The hives that I started out as swarms on empty frames drew that out nicely.  But I don't get that opportunity all that often.  Most of the time it is replacing combs, and then it doesn't work very well.

-r
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Rick
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« Reply #12 on: July 15, 2008, 08:38:59 AM »

Man I had a different conclusion to my attempt at foundation less frames. I put some in a few hives and the bees drew them out quickly but they are huge sized cells. And the queen is laying in them. I must have 5 or 6 full drone frames out of the 10 foundation less frames I put in. One hive built the comb down to the bottom but not on the one side. There they extend the neighboring frame over into the foundation less frames space so when I pull the foundation less frame I ripped a bunch of come apart and made a mess. I basically decided that the cost of foundation is not that bad compared to the mess and hassle of pulling drone frames that I dont want in there. Sad

Greg,  I believe your experience is more the norm.  Yes you can get good comb from foundationless,  but it is a lot trickier than some proponents of it would have you believe.  I think a lot of folks have similar experience as you (I know I do) but feel "they" are at fault so don't discuss it.   There are the good and bad with both, but you are likely to get more consistent results with foundation,  especially those without years of experience with foundationless.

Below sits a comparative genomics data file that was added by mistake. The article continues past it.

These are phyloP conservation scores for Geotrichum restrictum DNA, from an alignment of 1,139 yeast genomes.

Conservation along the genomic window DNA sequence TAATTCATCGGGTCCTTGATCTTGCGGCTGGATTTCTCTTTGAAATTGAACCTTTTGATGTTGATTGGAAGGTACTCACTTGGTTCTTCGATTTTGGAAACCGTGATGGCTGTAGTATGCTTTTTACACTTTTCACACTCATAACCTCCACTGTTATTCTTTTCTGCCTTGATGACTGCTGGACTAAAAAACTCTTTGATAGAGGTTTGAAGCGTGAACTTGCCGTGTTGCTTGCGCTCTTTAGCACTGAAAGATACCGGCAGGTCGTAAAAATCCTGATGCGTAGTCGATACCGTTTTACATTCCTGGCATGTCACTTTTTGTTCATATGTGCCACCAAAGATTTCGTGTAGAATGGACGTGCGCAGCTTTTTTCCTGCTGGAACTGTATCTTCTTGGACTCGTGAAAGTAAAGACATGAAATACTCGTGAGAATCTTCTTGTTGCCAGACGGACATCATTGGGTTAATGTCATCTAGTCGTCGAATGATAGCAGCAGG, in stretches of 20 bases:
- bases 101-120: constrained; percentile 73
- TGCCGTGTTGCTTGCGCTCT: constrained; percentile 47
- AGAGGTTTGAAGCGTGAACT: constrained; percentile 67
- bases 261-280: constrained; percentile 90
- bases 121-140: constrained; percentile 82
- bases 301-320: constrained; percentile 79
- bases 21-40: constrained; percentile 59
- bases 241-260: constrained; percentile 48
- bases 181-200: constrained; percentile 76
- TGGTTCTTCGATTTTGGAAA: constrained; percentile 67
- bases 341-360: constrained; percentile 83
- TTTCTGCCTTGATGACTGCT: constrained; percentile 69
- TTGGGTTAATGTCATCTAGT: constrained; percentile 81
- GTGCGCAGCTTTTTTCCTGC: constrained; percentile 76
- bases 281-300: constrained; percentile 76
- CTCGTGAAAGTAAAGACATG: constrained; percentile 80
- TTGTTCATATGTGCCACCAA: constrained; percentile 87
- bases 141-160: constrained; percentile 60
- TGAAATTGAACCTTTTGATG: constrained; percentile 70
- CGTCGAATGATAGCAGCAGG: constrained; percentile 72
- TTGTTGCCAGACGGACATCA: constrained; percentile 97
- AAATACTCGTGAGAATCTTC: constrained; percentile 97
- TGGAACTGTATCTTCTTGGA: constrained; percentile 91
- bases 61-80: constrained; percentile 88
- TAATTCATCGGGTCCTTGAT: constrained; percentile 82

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« Reply #13 on: July 15, 2008, 08:59:33 AM »

I'll say this again for those that don't listen.  I have been 100% foundationless for 5 years.  I made over 40 gallons of honey this year.  I haven't lost a hive in several years.  It works.  It takes a while to get your hives in balance, but the bees will manage it.  So they draw drone comb, so what.  It's great for extracting.  So the queen lays in it, so what.  They need drones.  Don't you ever need to get a supercedure queen mated?  How are they going to do that if everybody prevents drones.  It's called natural beekeeping.  It has worked for eons.  Just slide the drone comb to edges or move it up to the supers and let the bees work.
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Bill W.
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« Reply #14 on: July 15, 2008, 10:37:39 AM »

Well, we're all used to dealing with a particular set of problems and the set of problems you know how to deal with generally seems preferable to the one you don't know how to deal with.

I may try foundationless in other hives and get poorer results, but I'm definitely ready to give it a try after my first experience.
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PeskySquirrel
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« Reply #15 on: July 15, 2008, 11:11:32 AM »

Is going foundationless as simple as installing a package of bees into a new hive with 10 starter-strip style frames? I like the idea of less expense and more natural comb. Plus there's the opportunity for smaller cells (though it's not clear to me if package bees are capable of building small cells--it seems not?). But that seems way too easy; just throw 'em in and let 'em build comb.
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« Reply #16 on: July 15, 2008, 11:33:35 AM »

Is going foundationless as simple as installing a package of bees into a new hive with 10 starter-strip style frames?